No More Performance Reviews?
Is the annual performance review a thing of the past?"I'm not dead yet." Plague victim in Monty Python's Holy Grail
Recent books, articles and interviews making the rounds in the HR community have announced that "the performance review is dead". Is this an accurate description of a real phenomenon or just the latest HR buzz?
The authors in the "performance reviews are obsolete" camp make the argument that the process of performance reviews is costly, time-consuming, psychologically difficult for both those being reviewed and those doing the reviewing and the effort results in little in terms of improved performance for either individual employees or their organizations. And there is some real data that, at least partially, back these opinions. Our extensive experience in conducting surveys for hundreds of companies large and small indicates that there is, indeed, something wrong with the performance review process at many organizations. Less than half of US employees (44%) are highly satisfied overall with the performance review process at their organization. But does this mean that the process itself is flawed? Should companies strive to improve their review processes? Or should they scrap them altogether?
An important point in any discussion of performance reviews is that there isn't a single version of the process out there. Organizations vary widely in the systems, procedures and measurements they use during reviews and in the stated and unstated goals of the review process. Critics of performance reviews often describe a "straw man" version of the process that includes supervisors doing mindless ratings of employees via simpleminded scales and rank orders, with little dialog between the rater and the person being rated. It is easy to attack this sort of straw man, but it's relevance to the HR discussion is limited - no one wants their organization to follow this model and most believe they do not.
Deciding whether to improve or toss performance reviews is dependent on having a genuine and honest conversation about why your organization does reviews in the first place. Typical stated goals of the review process include identifying employee strengths and weaknesses for coaching/improvement, spotting candidates for training and advancement, aligning employee efforts with organizational goals, discussing employee career paths and deciding the award and amount of bonuses and pay raises. Unstated goals may include weeding out employees that are seen as poor matches to the work culture or the supervisor's biases. But not all organizations do all of these and not every organization that states a performance review goal such as "career paths" is actually committed to that goal.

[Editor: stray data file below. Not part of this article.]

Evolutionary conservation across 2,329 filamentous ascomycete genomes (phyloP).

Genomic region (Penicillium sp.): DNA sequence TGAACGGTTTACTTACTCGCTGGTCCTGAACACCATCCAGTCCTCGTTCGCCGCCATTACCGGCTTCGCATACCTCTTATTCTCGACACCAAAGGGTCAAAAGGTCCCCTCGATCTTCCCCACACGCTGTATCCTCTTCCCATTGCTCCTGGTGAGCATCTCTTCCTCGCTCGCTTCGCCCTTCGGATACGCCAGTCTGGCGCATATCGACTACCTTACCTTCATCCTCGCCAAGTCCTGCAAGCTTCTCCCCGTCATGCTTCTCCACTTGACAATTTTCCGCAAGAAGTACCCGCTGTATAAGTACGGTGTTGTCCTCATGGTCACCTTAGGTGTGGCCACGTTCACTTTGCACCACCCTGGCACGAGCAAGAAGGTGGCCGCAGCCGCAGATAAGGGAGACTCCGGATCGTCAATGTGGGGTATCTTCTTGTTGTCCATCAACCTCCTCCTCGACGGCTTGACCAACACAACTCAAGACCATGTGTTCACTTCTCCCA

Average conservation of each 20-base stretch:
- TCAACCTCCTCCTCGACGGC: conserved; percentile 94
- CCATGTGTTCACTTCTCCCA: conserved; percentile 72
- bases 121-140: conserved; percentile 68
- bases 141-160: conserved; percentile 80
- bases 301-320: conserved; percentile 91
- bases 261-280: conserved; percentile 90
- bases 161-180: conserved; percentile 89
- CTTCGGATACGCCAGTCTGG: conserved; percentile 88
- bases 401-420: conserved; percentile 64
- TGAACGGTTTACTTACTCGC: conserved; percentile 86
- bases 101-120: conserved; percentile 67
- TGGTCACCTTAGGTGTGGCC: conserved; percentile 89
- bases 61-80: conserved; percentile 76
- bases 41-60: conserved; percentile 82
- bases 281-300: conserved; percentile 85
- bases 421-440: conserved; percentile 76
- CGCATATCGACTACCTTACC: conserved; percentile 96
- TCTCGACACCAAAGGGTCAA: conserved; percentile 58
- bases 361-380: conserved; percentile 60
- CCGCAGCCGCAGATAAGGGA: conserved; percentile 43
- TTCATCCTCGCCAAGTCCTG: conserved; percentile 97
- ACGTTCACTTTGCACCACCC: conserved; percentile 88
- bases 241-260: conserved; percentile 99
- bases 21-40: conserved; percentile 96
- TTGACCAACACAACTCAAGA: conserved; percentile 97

Our research and experience - including reading thousands of written comments from employees across virtually every industry - suggests that dissatisfaction with the review process doesn't result from inherent problems with the process itself or even with its details (ratings vs. no ratings, tied directly to pay vs. separate from pay review, etc.). The issues arise when there is a mismatch between what the differing parties involved want and expect from the process. If, for example, a small organization sets the expectation that performance reviews will include discussion of career paths and training opportunities, but there are no opportunities for promotion and no training budget, employees are bound to be dissatisfied with the process and supervisors will probably feel it is an uncomfortable waste of time. In contrast, a sales-driven organization that clearly states that reviews are about bonuses and nothing more may find employees are highly satisfied with the process, as long as they perceive the measurements used are fair and/or objective.
We feel the decision about what, if anything to retain, dump or change about performance reviews should be based on figuring out what your organization wants and needs in terms of the dialog and relationship between the organization and the individuals who work there. Don't use measurements, models, systems or processes just because they sound good or work well at other organizations. If you are one of that 44% of organizations where employees are highly satisfied with the review process, you're doing it right. Most likely you have a process that matches your work culture, is communicated well and that meets the needs of employees and the goals of the organization. Would you really throw that out just because someone told you the performance review is dead? Especially when the "dead" review process may bear little resemblance to the version at your company?
If your company is a member of the less satisfied 56%, however, the "ditch the review" camp may have some ideas for you to consider. Getting rid of a bad process, or the bad parts of a so-so process is almost always worthwhile. The suggestions of these authors about how to develop better team collaboration, getting rid of some of the more objectionable hierarchical aspects of reviews and encouraging two-way communication are valuable. But be wary of adopting wholesale a solution that may not be a good fit. What works in someone else's software development lab may not be completely adaptable to your oil field services company.
Because the reasons organizations do reviews are not going away, we feel that in one form or another, under one name or another, performance reviews are not really going away, either. We urge you and your organization, as we urge our clients, to construct and conduct them thoughtfully. And whether you call them performance reviews, collaborative dialogs or something else, we feel about performance reviews the same way Mark Twain felt when he read his own obituary, "Reports of my death are greatly exaggerated."
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